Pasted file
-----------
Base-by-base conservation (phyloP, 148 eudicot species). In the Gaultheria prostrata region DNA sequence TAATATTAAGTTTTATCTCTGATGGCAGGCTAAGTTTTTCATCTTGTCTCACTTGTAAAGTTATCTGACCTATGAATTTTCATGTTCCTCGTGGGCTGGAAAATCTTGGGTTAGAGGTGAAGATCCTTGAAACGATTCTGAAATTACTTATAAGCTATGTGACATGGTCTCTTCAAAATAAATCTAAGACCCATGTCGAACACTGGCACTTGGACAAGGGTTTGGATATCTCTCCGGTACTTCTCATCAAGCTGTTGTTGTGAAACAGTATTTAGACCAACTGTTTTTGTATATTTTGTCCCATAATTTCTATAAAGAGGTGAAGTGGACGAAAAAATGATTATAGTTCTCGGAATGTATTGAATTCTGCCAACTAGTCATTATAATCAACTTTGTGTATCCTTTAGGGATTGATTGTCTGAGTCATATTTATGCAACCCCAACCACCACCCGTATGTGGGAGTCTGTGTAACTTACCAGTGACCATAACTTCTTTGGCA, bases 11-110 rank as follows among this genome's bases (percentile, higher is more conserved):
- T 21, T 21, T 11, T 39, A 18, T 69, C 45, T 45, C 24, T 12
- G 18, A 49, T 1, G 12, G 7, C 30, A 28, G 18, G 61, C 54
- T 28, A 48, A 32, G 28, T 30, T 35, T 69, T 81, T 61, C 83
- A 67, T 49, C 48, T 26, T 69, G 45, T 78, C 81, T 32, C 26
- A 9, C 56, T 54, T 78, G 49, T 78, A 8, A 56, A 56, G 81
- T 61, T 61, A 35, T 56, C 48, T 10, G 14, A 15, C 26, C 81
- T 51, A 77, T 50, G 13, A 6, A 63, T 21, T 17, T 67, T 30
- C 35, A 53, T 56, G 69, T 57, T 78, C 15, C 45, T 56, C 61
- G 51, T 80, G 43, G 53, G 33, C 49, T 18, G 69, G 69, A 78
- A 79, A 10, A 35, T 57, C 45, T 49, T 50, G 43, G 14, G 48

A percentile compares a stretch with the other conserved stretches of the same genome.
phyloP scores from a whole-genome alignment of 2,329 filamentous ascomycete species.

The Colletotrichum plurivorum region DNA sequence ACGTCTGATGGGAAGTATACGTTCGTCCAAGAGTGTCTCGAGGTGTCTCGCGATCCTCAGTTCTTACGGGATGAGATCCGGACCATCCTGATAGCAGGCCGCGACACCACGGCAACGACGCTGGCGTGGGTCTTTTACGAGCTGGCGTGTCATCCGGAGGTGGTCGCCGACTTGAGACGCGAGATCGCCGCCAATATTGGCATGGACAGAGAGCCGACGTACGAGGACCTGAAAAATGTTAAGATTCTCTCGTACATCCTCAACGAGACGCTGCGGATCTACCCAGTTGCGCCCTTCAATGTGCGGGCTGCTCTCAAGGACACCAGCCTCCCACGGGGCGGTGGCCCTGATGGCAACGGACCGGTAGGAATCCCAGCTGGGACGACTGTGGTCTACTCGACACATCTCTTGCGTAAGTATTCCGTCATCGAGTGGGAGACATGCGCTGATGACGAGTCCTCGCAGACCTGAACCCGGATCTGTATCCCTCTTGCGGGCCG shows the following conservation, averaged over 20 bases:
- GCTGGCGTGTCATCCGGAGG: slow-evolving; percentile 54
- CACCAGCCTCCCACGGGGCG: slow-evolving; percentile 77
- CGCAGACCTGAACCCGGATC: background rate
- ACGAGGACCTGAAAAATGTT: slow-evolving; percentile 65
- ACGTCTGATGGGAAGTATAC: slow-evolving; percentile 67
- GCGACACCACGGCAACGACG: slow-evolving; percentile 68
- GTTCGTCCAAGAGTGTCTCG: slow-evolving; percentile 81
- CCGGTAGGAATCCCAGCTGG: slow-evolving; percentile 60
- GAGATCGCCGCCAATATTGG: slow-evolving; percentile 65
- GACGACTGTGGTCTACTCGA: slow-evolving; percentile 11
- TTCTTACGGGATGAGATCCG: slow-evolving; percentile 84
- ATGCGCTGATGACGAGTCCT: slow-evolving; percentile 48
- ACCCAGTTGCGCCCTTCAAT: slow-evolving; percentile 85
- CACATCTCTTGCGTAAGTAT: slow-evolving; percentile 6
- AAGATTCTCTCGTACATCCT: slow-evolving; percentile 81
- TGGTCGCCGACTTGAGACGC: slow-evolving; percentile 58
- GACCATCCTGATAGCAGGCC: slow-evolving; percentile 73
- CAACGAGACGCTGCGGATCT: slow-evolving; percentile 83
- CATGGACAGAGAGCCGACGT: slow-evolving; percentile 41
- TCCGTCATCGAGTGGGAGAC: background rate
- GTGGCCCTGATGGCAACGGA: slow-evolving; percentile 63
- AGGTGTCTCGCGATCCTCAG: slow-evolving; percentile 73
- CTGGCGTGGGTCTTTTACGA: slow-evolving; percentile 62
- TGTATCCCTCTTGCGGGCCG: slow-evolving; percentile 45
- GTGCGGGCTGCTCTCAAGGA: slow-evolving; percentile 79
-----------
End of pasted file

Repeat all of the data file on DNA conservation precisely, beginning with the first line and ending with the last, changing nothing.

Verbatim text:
Base-by-base conservation (phyloP, 148 eudicot species). In the Gaultheria prostrata region DNA sequence TAATATTAAGTTTTATCTCTGATGGCAGGCTAAGTTTTTCATCTTGTCTCACTTGTAAAGTTATCTGACCTATGAATTTTCATGTTCCTCGTGGGCTGGAAAATCTTGGGTTAGAGGTGAAGATCCTTGAAACGATTCTGAAATTACTTATAAGCTATGTGACATGGTCTCTTCAAAATAAATCTAAGACCCATGTCGAACACTGGCACTTGGACAAGGGTTTGGATATCTCTCCGGTACTTCTCATCAAGCTGTTGTTGTGAAACAGTATTTAGACCAACTGTTTTTGTATATTTTGTCCCATAATTTCTATAAAGAGGTGAAGTGGACGAAAAAATGATTATAGTTCTCGGAATGTATTGAATTCTGCCAACTAGTCATTATAATCAACTTTGTGTATCCTTTAGGGATTGATTGTCTGAGTCATATTTATGCAACCCCAACCACCACCCGTATGTGGGAGTCTGTGTAACTTACCAGTGACCATAACTTCTTTGGCA, bases 11-110 rank as follows among this genome's bases (percentile, higher is more conserved):
- T 21, T 21, T 11, T 39, A 18, T 69, C 45, T 45, C 24, T 12
- G 18, A 49, T 1, G 12, G 7, C 30, A 28, G 18, G 61, C 54
- T 28, A 48, A 32, G 28, T 30, T 35, T 69, T 81, T 61, C 83
- A 67, T 49, C 48, T 26, T 69, G 45, T 78, C 81, T 32, C 26
- A 9, C 56, T 54, T 78, G 49, T 78, A 8, A 56, A 56, G 81
- T 61, T 61, A 35, T 56, C 48, T 10, G 14, A 15, C 26, C 81
- T 51, A 77, T 50, G 13, A 6, A 63, T 21, T 17, T 67, T 30
- C 35, A 53, T 56, G 69, T 57, T 78, C 15, C 45, T 56, C 61
- G 51, T 80, G 43, G 53, G 33, C 49, T 18, G 69, G 69, A 78
- A 79, A 10, A 35, T 57, C 45, T 49, T 50, G 43, G 14, G 48

A percentile compares a stretch with the other conserved stretches of the same genome.
phyloP scores from a whole-genome alignment of 2,329 filamentous ascomycete species.

The Colletotrichum plurivorum region DNA sequence ACGTCTGATGGGAAGTATACGTTCGTCCAAGAGTGTCTCGAGGTGTCTCGCGATCCTCAGTTCTTACGGGATGAGATCCGGACCATCCTGATAGCAGGCCGCGACACCACGGCAACGACGCTGGCGTGGGTCTTTTACGAGCTGGCGTGTCATCCGGAGGTGGTCGCCGACTTGAGACGCGAGATCGCCGCCAATATTGGCATGGACAGAGAGCCGACGTACGAGGACCTGAAAAATGTTAAGATTCTCTCGTACATCCTCAACGAGACGCTGCGGATCTACCCAGTTGCGCCCTTCAATGTGCGGGCTGCTCTCAAGGACACCAGCCTCCCACGGGGCGGTGGCCCTGATGGCAACGGACCGGTAGGAATCCCAGCTGGGACGACTGTGGTCTACTCGACACATCTCTTGCGTAAGTATTCCGTCATCGAGTGGGAGACATGCGCTGATGACGAGTCCTCGCAGACCTGAACCCGGATCTGTATCCCTCTTGCGGGCCG shows the following conservation, averaged over 20 bases:
- GCTGGCGTGTCATCCGGAGG: slow-evolving; percentile 54
- CACCAGCCTCCCACGGGGCG: slow-evolving; percentile 77
- CGCAGACCTGAACCCGGATC: background rate
- ACGAGGACCTGAAAAATGTT: slow-evolving; percentile 65
- ACGTCTGATGGGAAGTATAC: slow-evolving; percentile 67
- GCGACACCACGGCAACGACG: slow-evolving; percentile 68
- GTTCGTCCAAGAGTGTCTCG: slow-evolving; percentile 81
- CCGGTAGGAATCCCAGCTGG: slow-evolving; percentile 60
- GAGATCGCCGCCAATATTGG: slow-evolving; percentile 65
- GACGACTGTGGTCTACTCGA: slow-evolving; percentile 11
- TTCTTACGGGATGAGATCCG: slow-evolving; percentile 84
- ATGCGCTGATGACGAGTCCT: slow-evolving; percentile 48
- ACCCAGTTGCGCCCTTCAAT: slow-evolving; percentile 85
- CACATCTCTTGCGTAAGTAT: slow-evolving; percentile 6
- AAGATTCTCTCGTACATCCT: slow-evolving; percentile 81
- TGGTCGCCGACTTGAGACGC: slow-evolving; percentile 58
- GACCATCCTGATAGCAGGCC: slow-evolving; percentile 73
- CAACGAGACGCTGCGGATCT: slow-evolving; percentile 83
- CATGGACAGAGAGCCGACGT: slow-evolving; percentile 41
- TCCGTCATCGAGTGGGAGAC: background rate
- GTGGCCCTGATGGCAACGGA: slow-evolving; percentile 63
- AGGTGTCTCGCGATCCTCAG: slow-evolving; percentile 73
- CTGGCGTGGGTCTTTTACGA: slow-evolving; percentile 62
- TGTATCCCTCTTGCGGGCCG: slow-evolving; percentile 45
- GTGCGGGCTGCTCTCAAGGA: slow-evolving; percentile 79